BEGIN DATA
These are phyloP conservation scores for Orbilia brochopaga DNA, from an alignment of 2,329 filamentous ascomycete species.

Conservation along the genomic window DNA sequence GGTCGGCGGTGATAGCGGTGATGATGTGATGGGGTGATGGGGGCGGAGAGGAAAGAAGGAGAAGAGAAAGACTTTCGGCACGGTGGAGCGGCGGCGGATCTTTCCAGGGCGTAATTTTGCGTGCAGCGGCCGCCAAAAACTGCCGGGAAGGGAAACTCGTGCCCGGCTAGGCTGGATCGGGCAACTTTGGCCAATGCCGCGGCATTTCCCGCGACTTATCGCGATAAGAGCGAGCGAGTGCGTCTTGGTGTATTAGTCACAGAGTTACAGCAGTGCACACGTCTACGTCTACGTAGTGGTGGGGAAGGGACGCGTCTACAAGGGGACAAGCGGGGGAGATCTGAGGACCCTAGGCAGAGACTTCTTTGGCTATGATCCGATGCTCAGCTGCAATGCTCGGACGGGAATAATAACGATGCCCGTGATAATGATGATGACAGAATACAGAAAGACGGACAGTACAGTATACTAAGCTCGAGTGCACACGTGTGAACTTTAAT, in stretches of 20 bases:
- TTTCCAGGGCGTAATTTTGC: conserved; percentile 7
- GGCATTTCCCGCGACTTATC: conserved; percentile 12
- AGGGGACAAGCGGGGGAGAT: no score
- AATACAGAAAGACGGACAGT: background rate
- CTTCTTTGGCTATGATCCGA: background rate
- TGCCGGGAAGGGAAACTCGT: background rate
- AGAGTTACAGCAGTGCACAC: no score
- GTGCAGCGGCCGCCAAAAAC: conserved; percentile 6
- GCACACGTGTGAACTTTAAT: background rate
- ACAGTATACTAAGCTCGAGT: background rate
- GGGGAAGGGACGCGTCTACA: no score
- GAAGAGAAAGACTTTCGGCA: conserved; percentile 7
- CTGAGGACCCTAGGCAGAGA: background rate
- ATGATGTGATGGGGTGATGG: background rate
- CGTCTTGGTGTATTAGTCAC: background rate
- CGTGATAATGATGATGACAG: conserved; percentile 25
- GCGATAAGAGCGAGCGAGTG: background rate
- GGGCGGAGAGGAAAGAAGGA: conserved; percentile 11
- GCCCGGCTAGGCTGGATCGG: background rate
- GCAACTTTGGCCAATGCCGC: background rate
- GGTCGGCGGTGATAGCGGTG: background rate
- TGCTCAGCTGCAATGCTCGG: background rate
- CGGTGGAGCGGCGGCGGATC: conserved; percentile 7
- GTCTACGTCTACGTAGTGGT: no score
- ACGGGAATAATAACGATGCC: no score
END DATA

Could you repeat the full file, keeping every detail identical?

These are phyloP conservation scores for Orbilia brochopaga DNA, from an alignment of 2,329 filamentous ascomycete species.

Conservation along the genomic window DNA sequence GGTCGGCGGTGATAGCGGTGATGATGTGATGGGGTGATGGGGGCGGAGAGGAAAGAAGGAGAAGAGAAAGACTTTCGGCACGGTGGAGCGGCGGCGGATCTTTCCAGGGCGTAATTTTGCGTGCAGCGGCCGCCAAAAACTGCCGGGAAGGGAAACTCGTGCCCGGCTAGGCTGGATCGGGCAACTTTGGCCAATGCCGCGGCATTTCCCGCGACTTATCGCGATAAGAGCGAGCGAGTGCGTCTTGGTGTATTAGTCACAGAGTTACAGCAGTGCACACGTCTACGTCTACGTAGTGGTGGGGAAGGGACGCGTCTACAAGGGGACAAGCGGGGGAGATCTGAGGACCCTAGGCAGAGACTTCTTTGGCTATGATCCGATGCTCAGCTGCAATGCTCGGACGGGAATAATAACGATGCCCGTGATAATGATGATGACAGAATACAGAAAGACGGACAGTACAGTATACTAAGCTCGAGTGCACACGTGTGAACTTTAAT, in stretches of 20 bases:
- TTTCCAGGGCGTAATTTTGC: conserved; percentile 7
- GGCATTTCCCGCGACTTATC: conserved; percentile 12
- AGGGGACAAGCGGGGGAGAT: no score
- AATACAGAAAGACGGACAGT: background rate
- CTTCTTTGGCTATGATCCGA: background rate
- TGCCGGGAAGGGAAACTCGT: background rate
- AGAGTTACAGCAGTGCACAC: no score
- GTGCAGCGGCCGCCAAAAAC: conserved; percentile 6
- GCACACGTGTGAACTTTAAT: background rate
- ACAGTATACTAAGCTCGAGT: background rate
- GGGGAAGGGACGCGTCTACA: no score
- GAAGAGAAAGACTTTCGGCA: conserved; percentile 7
- CTGAGGACCCTAGGCAGAGA: background rate
- ATGATGTGATGGGGTGATGG: background rate
- CGTCTTGGTGTATTAGTCAC: background rate
- CGTGATAATGATGATGACAG: conserved; percentile 25
- GCGATAAGAGCGAGCGAGTG: background rate
- GGGCGGAGAGGAAAGAAGGA: conserved; percentile 11
- GCCCGGCTAGGCTGGATCGG: background rate
- GCAACTTTGGCCAATGCCGC: background rate
- GGTCGGCGGTGATAGCGGTG: background rate
- TGCTCAGCTGCAATGCTCGG: background rate
- CGGTGGAGCGGCGGCGGATC: conserved; percentile 7
- GTCTACGTCTACGTAGTGGT: no score
- ACGGGAATAATAACGATGCC: no score